go far as he was hard hit by the blood trail 20 meters. There he was caught up
between two MANUKAS.
And what a surprise when I pulled him out of the bushes, he
had fallen on and old sika pile of bones which must have been shot wounded and
lost or died of old age.
The stag I shot had a great head skin, so I had the job of
taking the cape off and seeing to the meat. Then it was back to camp in dark.
The head I shot length 33 DOUGLAS SCORE 190
Head found length 31 DOUGLAS SCORE 181
A great day again, fine with no wind so out for hunt again,
this time in a different place. A place where a good mate of mine shot his
first eight pointer. It was DOUGLAS SCORE 205 and not bad for a first, he got a
bit restless with my way of hunting but it worked for him.
After sitting there for the day we did see two good stags
one eight and one seven pointer. We managed to get them on film so not all lost
and the odd hind which the stags were following.
Had a great day so back to camp, good feed and into bed.
Up early to find a great day again, we went out early in the
dark this time as I wanted to check out a small gully which holds a few deer
most of the time and always plenty of rut pads, although it is hard to hunt
there after the last big storm a couple of years ago. There’s plenty of
windfalls so found a good spot to sit.
I heard the odd single call, but it was a bit on the quite
side, still you never know, time will tell. We did see the odd hind also a four
pointer following them as normal. After sitting there for some time having a
cuppa, a deer started to whistle at me. Then I felt a breeze on the back of my
I gave it a bit of time but things got worse coming from the
north, no good for bush hunting so I got back to camp had an early tea then hit
the sack for an early start in the morning home
It had been a good few days in bush and I decided to hunt my
way out. No rush, I had all day and took a very slow trip out reaching MOHAKA
river, got across safely and back to Trusty old Subaru.
Most of late July and early August will see me stalking
around home in the SW of Scotland however, on this occasion I had Mark booked
in who was nearing the end of a naval career in the marines, and for travelling
purposes stalking up in Angus suited as he could easily then travel from his
base up around Aberdeen. Mark wanted to gain his DSC level 2 and intended to
pursue a career in the stalking sector.
That evening saw us moving quietly up the side of a broadleaf strip sandwiched between 2 grass fields . I told Mark to set up on the rifle and watch for movement in the field in front of us, we did not have a fantastic view but could see enough through the gaps in the trees. I always wait a little while for things to settle before starting to call and while we were doing this movement got both of our attention; the fox red hint of a roe in summer cost could clearly be seen moving slowly though the undergrowth. We got glimpses as he made progress across in front of us – I double checked in whispered voice that Mark was ready; and started to give very quiet and gentle ‘ contact ‘ peeps on the Butilo. Initially, the buck stopped and I thought he was going to respond but then totally ignored the call and continued to work across us and away into the undergrowth. Again I waited a few moments, Mark shrugged and made to move but I told him to wait and stay on the sticks. I gave a few calls on the Nordic roe, mimicking the agitation call of a doe that is being pressed –and boy did that do it. Crashing and cracking twigs had the yearling bouncing back towards us to suddenly appearing in front of us about 30 yards away. But not in a position for Mark to shoot, as he was partially obscured by a willow tree with a branch smack over the vitals; another call and he was out again this time 10 yards away staring intently at us. What followed was a stand-off for about 5 minutes with no body daring to move, and then he bobbed quick as flash back into the trees, another call had him back again but this time he came in slightly to our right and made the mistake of offering a very nice broadside shot in a little clearing again only about 20 yards away. He dropped immediately on the spot to the shot, I do hope though he managed to experience the delights of a young lady before he met his end. He had certainly felt the wrath of a bigger buck as we noted the jab marks on his back end when we gathered him up for the gralloch.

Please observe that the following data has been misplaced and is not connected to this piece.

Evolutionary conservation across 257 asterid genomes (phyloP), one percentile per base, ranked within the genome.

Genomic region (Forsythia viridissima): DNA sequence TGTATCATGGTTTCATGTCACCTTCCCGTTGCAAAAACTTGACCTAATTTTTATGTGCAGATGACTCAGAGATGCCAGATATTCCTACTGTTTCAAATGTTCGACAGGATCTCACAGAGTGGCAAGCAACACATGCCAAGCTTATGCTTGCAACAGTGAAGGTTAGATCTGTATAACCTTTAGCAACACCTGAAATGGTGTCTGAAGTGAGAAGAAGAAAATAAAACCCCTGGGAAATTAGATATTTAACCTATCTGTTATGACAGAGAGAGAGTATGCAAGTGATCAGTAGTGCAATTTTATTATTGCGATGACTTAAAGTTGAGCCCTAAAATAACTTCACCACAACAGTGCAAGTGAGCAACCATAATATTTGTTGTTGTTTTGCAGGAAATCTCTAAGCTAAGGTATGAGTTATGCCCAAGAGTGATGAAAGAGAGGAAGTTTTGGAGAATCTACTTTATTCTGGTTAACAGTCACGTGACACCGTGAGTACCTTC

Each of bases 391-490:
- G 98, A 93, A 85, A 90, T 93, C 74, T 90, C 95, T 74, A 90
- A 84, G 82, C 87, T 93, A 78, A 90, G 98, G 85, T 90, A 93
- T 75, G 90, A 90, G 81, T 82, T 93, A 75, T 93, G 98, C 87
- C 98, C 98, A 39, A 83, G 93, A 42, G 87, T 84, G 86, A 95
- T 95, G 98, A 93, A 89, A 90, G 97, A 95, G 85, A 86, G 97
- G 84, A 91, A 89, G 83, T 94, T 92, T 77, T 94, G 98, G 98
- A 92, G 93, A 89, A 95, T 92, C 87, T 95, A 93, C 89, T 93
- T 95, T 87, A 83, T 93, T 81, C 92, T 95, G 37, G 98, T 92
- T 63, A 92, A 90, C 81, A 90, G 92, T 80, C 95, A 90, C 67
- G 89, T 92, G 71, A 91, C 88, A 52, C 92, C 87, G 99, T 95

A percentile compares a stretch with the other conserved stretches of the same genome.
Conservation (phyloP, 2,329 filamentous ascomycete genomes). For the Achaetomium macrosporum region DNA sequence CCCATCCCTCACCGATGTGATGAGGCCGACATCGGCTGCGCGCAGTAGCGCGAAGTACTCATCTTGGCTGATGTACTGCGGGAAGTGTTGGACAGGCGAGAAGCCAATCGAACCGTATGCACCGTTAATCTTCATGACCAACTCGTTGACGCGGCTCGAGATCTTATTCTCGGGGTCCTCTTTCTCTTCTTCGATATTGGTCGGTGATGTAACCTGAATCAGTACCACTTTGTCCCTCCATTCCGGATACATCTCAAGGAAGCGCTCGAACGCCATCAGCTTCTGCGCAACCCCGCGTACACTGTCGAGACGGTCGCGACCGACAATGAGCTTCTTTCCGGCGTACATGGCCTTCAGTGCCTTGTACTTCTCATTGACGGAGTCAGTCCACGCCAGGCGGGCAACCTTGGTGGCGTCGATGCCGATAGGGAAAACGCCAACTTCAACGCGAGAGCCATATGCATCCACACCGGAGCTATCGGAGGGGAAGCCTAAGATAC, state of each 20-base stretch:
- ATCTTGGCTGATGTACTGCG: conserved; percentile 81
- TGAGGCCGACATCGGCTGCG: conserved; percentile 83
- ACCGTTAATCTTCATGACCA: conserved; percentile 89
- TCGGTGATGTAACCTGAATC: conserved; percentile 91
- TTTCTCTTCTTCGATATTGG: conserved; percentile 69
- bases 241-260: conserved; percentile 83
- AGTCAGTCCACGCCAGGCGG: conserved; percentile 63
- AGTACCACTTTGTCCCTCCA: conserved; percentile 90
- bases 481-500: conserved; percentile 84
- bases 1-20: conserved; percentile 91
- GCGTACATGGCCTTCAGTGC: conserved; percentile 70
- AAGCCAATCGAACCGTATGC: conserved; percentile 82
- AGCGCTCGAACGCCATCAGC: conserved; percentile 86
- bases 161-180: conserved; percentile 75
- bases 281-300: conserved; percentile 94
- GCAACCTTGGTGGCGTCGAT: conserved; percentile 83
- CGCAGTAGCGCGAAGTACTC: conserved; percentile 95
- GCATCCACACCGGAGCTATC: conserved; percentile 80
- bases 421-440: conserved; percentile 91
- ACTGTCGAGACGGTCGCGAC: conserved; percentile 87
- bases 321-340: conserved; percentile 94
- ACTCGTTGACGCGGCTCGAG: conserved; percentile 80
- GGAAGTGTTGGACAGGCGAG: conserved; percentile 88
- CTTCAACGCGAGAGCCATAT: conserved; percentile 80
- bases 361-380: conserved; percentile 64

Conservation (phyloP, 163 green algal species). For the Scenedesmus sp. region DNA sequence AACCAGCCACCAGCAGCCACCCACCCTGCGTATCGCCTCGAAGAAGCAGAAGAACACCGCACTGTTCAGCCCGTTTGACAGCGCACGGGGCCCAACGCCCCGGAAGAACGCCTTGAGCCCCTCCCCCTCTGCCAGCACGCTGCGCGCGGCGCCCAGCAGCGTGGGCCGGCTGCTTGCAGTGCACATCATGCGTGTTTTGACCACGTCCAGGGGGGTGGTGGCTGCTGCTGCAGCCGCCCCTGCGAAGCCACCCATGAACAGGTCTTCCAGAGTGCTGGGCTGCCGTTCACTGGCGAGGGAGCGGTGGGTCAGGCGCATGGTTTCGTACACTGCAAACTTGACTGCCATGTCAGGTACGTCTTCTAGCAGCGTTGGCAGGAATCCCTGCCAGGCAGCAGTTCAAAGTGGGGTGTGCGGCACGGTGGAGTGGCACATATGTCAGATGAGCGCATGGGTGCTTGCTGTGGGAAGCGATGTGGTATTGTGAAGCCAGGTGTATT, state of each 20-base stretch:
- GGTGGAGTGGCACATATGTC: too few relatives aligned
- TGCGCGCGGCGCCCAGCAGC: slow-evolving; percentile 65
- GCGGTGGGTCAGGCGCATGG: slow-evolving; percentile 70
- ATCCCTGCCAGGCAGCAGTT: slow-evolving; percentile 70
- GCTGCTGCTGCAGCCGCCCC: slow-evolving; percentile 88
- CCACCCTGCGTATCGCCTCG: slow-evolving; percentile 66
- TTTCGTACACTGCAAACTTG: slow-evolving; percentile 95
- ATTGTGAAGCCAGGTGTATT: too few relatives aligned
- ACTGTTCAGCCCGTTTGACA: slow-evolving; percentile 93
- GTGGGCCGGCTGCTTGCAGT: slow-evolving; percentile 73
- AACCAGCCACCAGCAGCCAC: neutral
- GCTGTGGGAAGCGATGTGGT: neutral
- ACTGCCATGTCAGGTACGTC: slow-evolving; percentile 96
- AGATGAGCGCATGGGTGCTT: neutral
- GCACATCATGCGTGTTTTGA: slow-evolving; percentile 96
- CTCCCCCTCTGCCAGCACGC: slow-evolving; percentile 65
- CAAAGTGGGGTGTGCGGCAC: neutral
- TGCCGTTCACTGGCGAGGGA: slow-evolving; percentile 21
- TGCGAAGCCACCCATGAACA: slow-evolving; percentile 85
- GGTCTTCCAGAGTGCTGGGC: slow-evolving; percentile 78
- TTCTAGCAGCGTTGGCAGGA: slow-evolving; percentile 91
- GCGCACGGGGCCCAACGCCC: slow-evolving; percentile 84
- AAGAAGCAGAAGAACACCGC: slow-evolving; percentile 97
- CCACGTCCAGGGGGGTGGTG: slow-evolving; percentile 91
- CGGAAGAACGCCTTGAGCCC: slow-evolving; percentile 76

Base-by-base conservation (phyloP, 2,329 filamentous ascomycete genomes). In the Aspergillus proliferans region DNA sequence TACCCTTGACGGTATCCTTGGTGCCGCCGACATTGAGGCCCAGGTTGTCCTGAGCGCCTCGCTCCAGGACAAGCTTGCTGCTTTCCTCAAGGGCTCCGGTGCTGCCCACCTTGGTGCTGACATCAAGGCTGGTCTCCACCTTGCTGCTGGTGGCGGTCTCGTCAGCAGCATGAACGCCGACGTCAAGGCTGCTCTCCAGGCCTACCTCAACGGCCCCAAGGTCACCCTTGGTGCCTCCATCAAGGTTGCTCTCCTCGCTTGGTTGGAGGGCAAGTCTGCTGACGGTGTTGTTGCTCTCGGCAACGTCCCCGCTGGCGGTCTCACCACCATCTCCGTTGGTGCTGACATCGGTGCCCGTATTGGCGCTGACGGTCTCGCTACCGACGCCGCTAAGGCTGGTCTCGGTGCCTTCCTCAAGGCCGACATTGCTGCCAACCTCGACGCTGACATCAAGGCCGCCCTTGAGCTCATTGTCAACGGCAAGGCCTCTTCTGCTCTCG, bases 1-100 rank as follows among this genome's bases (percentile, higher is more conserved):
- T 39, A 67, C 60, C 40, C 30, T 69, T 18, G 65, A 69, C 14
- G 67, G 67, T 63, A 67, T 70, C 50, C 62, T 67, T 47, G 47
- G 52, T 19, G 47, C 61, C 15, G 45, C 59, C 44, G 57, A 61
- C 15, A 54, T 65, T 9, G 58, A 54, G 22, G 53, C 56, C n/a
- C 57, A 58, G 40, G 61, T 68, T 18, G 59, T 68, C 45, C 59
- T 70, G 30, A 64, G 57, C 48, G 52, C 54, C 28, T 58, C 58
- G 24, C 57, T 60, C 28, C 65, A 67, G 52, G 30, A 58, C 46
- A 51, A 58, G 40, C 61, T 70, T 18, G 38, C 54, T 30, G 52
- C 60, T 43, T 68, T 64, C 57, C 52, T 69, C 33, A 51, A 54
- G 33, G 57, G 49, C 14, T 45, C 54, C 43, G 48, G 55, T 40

Mark went on to complete his DSC 2 as we did witnessed outings for the next 3 days and he shot 4 cull roe so everyone was happy. No matter how many times I call roe, it is still one of them most magical experiences in stalking, not to be overdone but used sparingly and with some though to what you are doing it is an effective tool in the stalking box of tricks. It is particularly rewarding as well if you can achieve this for someone to experience for the first time. Mark went on to stalk and shoot 4 further roe on the trip, this time him leading the stalks and making all the decisions.
This is however where the Napier finders keepers came into play – I had lent Mark my bone saw to open the chest cavity, and after completing the gralloch he had put down in the long grass and we only managed to locate it because of the dayglow pink band on the handle. As I have said before sometimes the simplest things are so very useful – that would have been best part of £50 gone.